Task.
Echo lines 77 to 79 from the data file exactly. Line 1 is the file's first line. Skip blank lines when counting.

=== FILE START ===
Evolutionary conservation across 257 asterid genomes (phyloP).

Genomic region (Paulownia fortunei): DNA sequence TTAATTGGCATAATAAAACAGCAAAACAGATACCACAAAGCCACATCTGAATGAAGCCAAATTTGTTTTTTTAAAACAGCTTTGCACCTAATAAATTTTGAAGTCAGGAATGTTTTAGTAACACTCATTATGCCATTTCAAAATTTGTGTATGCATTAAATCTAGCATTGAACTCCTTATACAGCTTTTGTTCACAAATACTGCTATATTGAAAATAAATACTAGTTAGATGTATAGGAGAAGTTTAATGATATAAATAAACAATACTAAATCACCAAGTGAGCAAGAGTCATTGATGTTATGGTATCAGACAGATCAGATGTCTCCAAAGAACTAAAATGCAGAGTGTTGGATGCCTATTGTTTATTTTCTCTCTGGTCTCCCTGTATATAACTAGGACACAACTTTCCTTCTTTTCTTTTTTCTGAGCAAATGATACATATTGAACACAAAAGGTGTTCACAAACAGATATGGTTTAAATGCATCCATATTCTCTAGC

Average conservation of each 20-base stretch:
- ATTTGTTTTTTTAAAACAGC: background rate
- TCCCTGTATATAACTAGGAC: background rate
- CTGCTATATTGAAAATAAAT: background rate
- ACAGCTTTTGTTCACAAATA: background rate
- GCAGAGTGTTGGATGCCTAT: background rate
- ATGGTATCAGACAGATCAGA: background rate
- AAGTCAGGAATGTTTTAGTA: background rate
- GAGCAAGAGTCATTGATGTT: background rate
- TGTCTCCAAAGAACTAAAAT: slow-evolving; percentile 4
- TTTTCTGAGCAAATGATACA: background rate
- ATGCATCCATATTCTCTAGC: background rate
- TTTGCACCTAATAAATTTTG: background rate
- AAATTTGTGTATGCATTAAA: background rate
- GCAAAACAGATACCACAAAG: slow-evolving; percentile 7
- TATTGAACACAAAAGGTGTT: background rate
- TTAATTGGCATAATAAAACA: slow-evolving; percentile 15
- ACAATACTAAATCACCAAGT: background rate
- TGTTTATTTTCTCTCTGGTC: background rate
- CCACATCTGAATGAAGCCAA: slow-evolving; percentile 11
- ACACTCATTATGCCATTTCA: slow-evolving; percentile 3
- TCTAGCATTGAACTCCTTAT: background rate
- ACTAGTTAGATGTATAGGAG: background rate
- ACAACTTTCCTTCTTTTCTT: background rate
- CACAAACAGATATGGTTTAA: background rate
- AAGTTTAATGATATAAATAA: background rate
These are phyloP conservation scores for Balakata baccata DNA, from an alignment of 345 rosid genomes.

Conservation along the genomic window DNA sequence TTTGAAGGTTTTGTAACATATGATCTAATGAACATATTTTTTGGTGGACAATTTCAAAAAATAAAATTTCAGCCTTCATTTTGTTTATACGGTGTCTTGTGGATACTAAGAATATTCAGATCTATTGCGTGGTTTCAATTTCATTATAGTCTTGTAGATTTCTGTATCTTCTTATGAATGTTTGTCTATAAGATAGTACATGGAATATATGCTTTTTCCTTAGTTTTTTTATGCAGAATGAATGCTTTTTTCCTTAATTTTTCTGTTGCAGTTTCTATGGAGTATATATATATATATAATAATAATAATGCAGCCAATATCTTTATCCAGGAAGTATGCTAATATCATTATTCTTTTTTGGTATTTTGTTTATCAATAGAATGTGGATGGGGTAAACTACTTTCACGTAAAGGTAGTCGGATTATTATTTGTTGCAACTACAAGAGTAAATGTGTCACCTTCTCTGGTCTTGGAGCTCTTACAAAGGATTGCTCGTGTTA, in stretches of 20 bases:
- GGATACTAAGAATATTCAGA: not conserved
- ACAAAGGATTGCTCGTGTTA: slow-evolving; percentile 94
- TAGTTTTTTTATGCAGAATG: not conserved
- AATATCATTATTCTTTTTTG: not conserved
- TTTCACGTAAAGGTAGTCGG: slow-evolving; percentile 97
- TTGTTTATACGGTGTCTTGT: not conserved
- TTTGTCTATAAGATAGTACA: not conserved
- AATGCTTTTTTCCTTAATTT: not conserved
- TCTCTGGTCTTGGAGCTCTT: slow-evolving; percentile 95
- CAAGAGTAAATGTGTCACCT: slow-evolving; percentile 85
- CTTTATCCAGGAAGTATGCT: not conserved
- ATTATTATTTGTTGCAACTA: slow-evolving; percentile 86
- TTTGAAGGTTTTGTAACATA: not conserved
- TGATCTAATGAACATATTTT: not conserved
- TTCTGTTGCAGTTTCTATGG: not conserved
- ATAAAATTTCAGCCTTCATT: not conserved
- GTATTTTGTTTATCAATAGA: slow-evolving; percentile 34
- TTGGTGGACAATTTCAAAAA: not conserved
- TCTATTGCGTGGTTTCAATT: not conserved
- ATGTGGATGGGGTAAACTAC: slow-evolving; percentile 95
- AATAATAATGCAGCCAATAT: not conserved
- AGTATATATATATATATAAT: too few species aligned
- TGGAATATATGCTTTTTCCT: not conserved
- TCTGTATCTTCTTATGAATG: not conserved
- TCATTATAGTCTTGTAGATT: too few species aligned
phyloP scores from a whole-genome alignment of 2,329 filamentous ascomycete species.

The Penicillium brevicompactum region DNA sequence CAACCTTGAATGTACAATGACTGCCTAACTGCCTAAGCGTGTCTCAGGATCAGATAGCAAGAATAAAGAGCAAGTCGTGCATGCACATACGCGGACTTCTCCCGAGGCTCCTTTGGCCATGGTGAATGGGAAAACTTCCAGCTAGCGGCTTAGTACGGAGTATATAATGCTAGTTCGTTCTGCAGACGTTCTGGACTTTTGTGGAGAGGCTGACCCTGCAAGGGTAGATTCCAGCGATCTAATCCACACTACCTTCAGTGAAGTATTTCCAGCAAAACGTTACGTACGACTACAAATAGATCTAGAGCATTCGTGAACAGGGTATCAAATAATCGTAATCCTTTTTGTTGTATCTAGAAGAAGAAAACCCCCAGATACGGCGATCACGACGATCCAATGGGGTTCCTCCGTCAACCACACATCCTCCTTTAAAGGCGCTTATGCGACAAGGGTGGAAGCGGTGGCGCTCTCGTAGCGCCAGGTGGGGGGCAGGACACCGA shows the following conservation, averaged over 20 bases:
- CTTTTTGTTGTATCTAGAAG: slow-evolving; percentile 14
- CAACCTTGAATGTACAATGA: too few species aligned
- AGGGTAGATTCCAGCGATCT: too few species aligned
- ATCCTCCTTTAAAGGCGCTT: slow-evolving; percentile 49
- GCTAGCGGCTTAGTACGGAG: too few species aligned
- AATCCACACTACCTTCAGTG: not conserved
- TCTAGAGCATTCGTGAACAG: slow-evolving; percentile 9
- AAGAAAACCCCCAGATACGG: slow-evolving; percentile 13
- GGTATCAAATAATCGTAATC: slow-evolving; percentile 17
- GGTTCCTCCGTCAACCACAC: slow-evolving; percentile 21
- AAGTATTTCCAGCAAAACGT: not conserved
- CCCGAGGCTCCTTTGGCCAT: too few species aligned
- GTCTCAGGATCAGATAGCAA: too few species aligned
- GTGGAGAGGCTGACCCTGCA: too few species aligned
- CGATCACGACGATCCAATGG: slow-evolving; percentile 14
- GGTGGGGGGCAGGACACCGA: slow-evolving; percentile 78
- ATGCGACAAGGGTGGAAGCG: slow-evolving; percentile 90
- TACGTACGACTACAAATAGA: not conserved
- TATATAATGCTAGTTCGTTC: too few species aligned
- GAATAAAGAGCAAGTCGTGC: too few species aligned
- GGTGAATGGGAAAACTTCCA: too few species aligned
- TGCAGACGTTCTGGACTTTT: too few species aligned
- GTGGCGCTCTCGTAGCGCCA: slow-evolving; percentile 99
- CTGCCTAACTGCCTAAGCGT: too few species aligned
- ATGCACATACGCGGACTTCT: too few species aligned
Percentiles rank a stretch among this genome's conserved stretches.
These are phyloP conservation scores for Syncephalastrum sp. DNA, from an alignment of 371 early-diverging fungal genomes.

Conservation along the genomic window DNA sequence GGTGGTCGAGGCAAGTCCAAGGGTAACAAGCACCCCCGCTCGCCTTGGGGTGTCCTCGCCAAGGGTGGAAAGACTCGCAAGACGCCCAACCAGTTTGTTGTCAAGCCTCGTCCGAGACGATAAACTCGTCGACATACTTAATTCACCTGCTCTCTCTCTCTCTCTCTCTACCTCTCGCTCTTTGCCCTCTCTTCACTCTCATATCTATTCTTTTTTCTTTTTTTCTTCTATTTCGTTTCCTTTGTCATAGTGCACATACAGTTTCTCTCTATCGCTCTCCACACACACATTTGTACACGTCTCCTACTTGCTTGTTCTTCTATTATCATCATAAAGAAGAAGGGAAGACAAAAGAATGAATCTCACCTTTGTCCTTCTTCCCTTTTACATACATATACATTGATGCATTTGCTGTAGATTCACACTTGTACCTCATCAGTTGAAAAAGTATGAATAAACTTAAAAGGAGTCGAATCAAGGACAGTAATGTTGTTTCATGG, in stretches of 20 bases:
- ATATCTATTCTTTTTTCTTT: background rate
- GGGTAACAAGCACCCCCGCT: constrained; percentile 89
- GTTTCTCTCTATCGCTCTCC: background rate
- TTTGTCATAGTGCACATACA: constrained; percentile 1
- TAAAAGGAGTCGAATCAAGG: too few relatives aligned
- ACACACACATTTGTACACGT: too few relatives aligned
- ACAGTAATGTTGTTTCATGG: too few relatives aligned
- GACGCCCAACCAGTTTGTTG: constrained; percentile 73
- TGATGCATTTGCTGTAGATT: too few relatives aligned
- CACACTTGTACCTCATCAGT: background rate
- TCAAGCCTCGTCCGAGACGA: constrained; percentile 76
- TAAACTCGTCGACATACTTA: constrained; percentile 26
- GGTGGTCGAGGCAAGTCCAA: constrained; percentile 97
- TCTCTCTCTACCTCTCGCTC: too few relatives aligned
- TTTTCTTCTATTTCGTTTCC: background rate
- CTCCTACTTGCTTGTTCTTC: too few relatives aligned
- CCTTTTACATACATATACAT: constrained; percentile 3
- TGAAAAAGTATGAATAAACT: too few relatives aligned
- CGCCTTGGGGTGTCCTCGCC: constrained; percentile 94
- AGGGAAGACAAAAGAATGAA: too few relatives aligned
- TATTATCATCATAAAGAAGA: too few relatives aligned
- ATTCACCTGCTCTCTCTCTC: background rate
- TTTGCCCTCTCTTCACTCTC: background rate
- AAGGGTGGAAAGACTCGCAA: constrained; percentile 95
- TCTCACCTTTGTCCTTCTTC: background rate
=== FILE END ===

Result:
- GAATAAAGAGCAAGTCGTGC: too few species aligned
- GGTGAATGGGAAAACTTCCA: too few species aligned
- TGCAGACGTTCTGGACTTTT: too few species aligned